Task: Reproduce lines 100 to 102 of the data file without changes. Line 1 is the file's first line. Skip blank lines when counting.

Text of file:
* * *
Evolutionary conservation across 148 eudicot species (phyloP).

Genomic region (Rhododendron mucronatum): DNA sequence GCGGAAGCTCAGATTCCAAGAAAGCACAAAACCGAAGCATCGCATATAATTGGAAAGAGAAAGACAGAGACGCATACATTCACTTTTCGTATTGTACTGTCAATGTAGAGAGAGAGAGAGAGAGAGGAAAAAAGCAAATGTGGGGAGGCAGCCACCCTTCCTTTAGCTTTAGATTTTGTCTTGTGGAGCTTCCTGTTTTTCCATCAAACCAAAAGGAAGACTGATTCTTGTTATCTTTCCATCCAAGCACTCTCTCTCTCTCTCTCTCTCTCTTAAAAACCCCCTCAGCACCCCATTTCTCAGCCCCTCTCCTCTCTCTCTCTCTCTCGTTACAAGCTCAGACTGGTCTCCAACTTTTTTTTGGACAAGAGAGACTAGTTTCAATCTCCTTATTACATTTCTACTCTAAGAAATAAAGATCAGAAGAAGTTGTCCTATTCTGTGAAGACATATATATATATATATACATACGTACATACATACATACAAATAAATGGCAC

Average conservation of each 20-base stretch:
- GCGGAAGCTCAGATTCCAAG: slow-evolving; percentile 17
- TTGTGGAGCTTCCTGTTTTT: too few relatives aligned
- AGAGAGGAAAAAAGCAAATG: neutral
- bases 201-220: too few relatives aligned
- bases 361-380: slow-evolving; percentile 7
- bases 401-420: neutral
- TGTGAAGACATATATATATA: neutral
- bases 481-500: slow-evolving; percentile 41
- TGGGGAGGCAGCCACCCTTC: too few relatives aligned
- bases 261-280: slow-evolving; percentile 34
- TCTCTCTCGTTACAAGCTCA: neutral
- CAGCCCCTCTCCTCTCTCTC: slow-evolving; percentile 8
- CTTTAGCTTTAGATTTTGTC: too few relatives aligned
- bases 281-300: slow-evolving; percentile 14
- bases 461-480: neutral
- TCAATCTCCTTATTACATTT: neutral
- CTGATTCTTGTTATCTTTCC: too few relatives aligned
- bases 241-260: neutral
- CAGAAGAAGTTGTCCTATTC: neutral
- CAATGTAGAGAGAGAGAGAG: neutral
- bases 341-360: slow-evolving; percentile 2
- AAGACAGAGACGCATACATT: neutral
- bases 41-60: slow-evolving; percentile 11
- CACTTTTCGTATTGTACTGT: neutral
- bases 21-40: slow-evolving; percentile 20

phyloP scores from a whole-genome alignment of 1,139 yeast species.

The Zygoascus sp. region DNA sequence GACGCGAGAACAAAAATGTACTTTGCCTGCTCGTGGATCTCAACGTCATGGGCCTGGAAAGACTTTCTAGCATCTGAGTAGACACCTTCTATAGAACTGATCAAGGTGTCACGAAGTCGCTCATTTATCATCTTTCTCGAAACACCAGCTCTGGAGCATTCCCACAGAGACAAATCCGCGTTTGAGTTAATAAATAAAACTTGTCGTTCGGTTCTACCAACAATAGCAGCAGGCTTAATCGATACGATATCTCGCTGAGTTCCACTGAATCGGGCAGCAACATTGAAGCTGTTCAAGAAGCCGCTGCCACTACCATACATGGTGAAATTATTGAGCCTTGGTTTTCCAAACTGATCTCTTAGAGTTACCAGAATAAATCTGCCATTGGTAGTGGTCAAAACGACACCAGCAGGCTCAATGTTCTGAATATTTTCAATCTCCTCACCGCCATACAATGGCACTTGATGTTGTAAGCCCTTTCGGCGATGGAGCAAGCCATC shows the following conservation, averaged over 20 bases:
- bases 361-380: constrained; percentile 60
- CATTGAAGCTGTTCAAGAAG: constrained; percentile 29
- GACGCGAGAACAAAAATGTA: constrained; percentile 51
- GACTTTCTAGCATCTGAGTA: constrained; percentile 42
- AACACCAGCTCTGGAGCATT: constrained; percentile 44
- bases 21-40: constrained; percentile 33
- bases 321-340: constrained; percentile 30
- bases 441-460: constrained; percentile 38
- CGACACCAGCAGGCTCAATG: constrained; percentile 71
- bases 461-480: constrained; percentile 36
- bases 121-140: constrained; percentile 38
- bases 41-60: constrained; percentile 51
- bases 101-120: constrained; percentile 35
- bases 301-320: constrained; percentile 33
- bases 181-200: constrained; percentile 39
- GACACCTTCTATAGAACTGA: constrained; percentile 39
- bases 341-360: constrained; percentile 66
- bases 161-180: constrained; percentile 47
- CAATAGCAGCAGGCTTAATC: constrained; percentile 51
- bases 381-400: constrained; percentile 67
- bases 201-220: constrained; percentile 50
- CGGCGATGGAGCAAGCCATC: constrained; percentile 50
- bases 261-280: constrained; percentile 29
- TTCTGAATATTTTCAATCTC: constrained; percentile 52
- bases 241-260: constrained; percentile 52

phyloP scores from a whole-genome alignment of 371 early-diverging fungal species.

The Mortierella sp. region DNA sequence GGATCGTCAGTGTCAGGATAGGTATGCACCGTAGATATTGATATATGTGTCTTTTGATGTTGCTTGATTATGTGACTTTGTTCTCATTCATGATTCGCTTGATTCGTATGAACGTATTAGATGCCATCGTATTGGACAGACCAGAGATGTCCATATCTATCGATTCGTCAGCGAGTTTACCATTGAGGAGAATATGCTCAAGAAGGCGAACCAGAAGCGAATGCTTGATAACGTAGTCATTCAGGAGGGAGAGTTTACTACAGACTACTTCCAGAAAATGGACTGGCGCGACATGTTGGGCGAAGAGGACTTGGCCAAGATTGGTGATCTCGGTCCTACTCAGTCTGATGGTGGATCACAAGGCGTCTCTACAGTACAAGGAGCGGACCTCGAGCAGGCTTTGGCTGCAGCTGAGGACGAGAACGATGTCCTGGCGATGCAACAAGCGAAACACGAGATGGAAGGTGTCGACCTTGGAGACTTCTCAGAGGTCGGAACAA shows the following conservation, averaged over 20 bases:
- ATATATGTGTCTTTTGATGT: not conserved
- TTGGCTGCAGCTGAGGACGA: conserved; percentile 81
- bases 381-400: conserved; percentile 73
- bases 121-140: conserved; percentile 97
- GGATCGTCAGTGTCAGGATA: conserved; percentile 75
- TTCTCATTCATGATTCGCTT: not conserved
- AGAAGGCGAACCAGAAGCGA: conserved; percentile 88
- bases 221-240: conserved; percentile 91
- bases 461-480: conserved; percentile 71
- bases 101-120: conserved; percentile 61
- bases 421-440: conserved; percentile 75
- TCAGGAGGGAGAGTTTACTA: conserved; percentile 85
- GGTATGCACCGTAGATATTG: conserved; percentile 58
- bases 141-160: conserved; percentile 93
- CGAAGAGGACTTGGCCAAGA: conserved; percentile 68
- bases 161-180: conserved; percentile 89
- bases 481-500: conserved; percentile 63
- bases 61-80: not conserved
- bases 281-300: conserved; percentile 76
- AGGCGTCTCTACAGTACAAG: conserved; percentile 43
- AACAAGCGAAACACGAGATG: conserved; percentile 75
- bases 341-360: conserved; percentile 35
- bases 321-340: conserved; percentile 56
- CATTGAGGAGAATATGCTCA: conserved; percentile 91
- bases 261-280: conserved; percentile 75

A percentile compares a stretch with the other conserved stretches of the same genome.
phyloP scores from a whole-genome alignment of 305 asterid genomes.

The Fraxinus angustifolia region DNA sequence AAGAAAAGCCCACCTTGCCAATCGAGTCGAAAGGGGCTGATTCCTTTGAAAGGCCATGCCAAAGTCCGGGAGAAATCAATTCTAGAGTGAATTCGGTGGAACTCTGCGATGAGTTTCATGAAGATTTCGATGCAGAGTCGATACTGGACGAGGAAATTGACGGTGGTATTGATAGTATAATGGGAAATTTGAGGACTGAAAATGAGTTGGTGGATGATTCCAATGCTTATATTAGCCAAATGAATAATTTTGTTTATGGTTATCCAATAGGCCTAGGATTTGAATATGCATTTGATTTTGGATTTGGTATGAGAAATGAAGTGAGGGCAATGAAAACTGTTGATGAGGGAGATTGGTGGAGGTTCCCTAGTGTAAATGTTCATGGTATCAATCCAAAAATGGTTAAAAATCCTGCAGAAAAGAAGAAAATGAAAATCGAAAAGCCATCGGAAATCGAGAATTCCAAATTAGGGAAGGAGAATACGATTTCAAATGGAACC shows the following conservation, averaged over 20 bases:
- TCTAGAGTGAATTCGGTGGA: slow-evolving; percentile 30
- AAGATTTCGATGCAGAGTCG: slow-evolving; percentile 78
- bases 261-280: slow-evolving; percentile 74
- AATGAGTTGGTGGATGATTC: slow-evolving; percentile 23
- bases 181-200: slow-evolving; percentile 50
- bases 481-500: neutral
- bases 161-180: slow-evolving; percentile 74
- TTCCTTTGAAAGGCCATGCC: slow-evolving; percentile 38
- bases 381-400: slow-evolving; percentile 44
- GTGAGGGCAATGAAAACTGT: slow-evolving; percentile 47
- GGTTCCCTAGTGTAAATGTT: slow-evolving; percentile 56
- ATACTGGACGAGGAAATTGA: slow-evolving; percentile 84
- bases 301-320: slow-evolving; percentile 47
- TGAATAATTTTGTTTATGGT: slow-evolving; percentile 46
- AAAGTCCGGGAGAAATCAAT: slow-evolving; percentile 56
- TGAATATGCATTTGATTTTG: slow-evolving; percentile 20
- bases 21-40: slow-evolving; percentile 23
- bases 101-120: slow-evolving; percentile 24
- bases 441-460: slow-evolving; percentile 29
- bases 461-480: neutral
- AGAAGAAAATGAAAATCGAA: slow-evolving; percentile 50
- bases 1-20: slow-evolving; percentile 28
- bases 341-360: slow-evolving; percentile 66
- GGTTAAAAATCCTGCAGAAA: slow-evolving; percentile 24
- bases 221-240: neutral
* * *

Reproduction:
- AAAGTCCGGGAGAAATCAAT: slow-evolving; percentile 56
- TGAATATGCATTTGATTTTG: slow-evolving; percentile 20
- bases 21-40: slow-evolving; percentile 23